Eldrick Tont Woods, better known to the world as legendary golfer Tiger Woods, is without a doubt a standard of excellence in his chosen sport and one of the most legendary athletes of the present era. A prodigious talent nurtured while in school and on amateur contests helped him stage a phenomenal entry into the pros in 1996. Since then has built a formidable career with multiple records, only to bow out of golf for several years to address marital problems. Barring a 2013 invitational win, Woods has been a pale shadow of his past form, until just this weekend.
CNN reports that 42-year-old Tiger Woods, haunted by past dismal performances and off the tail end of recovery from his back injury, finally put both these ghosts to rest and disillusioned detractors in their place, when he won the PGA Tour Championship Sunday, September 23, at the East Lake Golf Club in Atlanta. This fixes at just over five years his first victory since coming out on top at the 2013 Arnold Palmer Invitational held March of that year, and almost eleven years since he last won the PGA Tour Championship in November 2007. This is his third PGA championship.
Tiger himself seemed surprised by what just transpired, though he must have had an inkling of his back-to-prime performance on the course that spoke positively of his back injury recovery. “It’s been unbelievable, to get to this level again,” he said. “I didn’t know if that would happen again and lo and behold, here we are.” And indeed, at the end of the weekend Woods finished his run on this year’s tour at 11-under par for a 269 score, with fellow American Billy Horschel being his runner-up by a difference of only two strokes. It is his 80th PGA win.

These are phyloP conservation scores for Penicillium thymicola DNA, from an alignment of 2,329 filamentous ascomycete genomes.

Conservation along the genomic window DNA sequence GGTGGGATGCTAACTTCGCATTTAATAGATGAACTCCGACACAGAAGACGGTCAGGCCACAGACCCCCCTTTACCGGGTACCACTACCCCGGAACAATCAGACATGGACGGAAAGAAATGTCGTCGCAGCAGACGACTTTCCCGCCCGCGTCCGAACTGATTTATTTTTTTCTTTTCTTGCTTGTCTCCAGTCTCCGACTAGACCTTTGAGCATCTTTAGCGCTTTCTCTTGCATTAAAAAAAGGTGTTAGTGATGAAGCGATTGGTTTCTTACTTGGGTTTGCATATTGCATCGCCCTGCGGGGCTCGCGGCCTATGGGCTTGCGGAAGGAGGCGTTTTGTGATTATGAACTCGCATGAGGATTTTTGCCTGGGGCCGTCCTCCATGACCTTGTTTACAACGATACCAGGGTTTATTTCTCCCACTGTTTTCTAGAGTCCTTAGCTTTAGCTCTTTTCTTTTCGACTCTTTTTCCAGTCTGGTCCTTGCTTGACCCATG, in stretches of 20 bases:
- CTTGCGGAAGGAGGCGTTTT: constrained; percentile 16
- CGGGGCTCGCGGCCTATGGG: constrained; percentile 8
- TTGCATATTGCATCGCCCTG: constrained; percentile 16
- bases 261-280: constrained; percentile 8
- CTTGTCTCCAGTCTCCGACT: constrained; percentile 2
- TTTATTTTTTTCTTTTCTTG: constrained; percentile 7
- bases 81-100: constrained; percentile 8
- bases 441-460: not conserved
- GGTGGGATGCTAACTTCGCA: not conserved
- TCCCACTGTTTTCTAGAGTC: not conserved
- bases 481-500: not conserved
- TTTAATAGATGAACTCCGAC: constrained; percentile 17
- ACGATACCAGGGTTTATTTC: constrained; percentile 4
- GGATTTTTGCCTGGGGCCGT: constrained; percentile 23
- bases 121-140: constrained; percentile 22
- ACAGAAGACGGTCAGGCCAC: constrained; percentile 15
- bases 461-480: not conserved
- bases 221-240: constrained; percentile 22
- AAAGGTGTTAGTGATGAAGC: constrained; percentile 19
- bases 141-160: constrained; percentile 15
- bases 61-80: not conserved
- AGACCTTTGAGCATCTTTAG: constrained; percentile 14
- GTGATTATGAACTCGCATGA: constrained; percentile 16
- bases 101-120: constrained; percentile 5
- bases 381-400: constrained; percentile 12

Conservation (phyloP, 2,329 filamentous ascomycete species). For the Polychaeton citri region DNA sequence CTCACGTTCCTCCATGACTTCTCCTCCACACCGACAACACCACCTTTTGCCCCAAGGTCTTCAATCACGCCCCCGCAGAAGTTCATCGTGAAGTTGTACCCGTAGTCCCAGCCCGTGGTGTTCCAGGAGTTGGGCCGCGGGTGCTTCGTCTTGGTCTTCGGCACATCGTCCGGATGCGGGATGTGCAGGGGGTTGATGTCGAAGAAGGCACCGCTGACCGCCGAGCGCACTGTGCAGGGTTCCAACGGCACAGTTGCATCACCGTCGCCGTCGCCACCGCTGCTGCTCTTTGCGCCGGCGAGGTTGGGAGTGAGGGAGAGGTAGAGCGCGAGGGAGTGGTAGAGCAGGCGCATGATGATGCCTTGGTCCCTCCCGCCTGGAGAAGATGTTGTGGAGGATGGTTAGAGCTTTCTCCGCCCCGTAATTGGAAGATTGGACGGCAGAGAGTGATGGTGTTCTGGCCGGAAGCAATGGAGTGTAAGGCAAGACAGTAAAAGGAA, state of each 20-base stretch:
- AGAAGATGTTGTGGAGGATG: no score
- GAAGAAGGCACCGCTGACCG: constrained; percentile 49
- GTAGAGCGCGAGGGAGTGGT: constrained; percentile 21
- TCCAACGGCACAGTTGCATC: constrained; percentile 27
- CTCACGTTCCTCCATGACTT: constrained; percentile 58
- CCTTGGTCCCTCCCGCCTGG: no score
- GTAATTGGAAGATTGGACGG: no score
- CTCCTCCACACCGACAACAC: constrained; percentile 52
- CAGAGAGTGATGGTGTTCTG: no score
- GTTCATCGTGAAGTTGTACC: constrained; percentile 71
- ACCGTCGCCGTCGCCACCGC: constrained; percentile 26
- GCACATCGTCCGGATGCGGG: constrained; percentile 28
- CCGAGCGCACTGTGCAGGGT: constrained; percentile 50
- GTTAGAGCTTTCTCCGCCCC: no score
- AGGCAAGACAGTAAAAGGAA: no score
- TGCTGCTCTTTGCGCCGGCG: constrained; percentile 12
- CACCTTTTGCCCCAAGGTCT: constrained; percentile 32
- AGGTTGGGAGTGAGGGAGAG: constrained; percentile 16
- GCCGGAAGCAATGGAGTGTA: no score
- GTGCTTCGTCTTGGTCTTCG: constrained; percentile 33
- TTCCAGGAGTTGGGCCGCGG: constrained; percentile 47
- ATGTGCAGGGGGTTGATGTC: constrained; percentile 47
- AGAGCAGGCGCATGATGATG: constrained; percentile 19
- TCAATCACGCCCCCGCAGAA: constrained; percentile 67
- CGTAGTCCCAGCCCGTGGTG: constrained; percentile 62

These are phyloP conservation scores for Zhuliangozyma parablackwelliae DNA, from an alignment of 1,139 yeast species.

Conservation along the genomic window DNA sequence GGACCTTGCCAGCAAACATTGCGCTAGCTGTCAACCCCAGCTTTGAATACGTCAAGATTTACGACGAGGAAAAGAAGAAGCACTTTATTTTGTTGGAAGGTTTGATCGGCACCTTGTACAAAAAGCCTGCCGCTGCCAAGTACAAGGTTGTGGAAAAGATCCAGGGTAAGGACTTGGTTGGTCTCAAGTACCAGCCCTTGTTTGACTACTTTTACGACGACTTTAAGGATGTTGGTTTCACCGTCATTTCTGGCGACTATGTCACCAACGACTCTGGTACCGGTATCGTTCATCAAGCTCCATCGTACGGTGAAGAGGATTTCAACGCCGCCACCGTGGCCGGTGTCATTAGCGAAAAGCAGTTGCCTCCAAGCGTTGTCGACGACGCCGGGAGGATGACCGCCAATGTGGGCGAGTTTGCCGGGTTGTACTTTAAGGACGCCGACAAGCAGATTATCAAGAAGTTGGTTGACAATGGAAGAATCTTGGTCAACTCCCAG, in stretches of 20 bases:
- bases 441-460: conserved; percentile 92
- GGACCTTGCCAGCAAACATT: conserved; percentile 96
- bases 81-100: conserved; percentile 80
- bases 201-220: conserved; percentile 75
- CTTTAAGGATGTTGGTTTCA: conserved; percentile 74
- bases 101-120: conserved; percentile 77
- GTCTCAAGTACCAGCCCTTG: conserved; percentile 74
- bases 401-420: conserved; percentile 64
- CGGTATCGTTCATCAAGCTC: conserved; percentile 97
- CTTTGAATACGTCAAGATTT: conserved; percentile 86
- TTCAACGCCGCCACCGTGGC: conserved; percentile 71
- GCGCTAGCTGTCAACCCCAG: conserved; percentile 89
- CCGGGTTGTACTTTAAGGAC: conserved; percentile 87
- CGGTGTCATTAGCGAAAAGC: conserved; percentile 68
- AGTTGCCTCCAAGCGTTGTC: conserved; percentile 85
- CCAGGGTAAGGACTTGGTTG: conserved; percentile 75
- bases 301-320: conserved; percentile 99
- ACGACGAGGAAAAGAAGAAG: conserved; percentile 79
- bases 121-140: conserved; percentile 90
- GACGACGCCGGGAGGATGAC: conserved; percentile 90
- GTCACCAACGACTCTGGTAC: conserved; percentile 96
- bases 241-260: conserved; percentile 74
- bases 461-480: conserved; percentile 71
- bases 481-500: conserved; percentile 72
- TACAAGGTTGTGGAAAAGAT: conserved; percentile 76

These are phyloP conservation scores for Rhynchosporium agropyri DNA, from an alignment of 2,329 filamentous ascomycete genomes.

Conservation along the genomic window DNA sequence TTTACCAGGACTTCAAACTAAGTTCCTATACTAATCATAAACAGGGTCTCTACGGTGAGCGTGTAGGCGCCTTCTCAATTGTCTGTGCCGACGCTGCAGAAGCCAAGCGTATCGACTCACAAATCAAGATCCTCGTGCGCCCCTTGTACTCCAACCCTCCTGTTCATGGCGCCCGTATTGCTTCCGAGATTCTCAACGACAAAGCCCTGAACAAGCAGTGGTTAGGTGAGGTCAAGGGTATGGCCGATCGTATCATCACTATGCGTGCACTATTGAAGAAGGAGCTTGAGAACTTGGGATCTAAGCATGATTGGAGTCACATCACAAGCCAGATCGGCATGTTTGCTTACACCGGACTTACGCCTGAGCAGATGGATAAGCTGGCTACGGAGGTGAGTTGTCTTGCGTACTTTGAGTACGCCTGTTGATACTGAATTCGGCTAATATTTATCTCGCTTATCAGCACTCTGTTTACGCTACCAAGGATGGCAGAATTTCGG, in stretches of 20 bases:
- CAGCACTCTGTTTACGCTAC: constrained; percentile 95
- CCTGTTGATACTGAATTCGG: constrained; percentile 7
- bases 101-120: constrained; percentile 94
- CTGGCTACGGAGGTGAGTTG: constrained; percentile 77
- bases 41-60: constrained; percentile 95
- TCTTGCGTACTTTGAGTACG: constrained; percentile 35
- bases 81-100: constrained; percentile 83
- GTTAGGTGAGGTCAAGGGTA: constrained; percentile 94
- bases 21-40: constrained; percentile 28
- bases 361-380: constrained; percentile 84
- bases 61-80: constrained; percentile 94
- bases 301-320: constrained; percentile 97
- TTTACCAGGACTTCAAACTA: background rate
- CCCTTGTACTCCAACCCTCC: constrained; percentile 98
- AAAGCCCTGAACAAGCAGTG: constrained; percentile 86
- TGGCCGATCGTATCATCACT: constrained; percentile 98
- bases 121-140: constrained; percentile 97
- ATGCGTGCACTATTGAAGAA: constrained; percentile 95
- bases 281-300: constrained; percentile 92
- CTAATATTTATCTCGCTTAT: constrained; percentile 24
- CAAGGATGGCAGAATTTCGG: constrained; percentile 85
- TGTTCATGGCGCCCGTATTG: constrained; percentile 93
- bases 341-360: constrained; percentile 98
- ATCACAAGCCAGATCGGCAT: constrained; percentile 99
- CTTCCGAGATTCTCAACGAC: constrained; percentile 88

It was during this year’s Augusta Preview back in April that Tiger Woods finally decided to return to competition, and he described his comeback from the crippling back injury as being a miracle. “I’m just blessed, I’m just lucky. I am lucky, it worked out for me. My back was in a pretty bad spot there,” remarks Woods, who elaborates that he needed to find a different motion and rhythm in his golf swing to work around the spot on injured spot on his back.
By winning his 80th PGA contest in this year’s Tour Championship, Tiger is now only two victories away from matching the all-time record of Sam Snead; he has already surpassed other illustrious names like Arnold Palmer, Ben Hogan and Jack Nicklaus. This triumph has raised him to number 13 in the Official World Golf Rankings.
Image courtesy of Golf Digest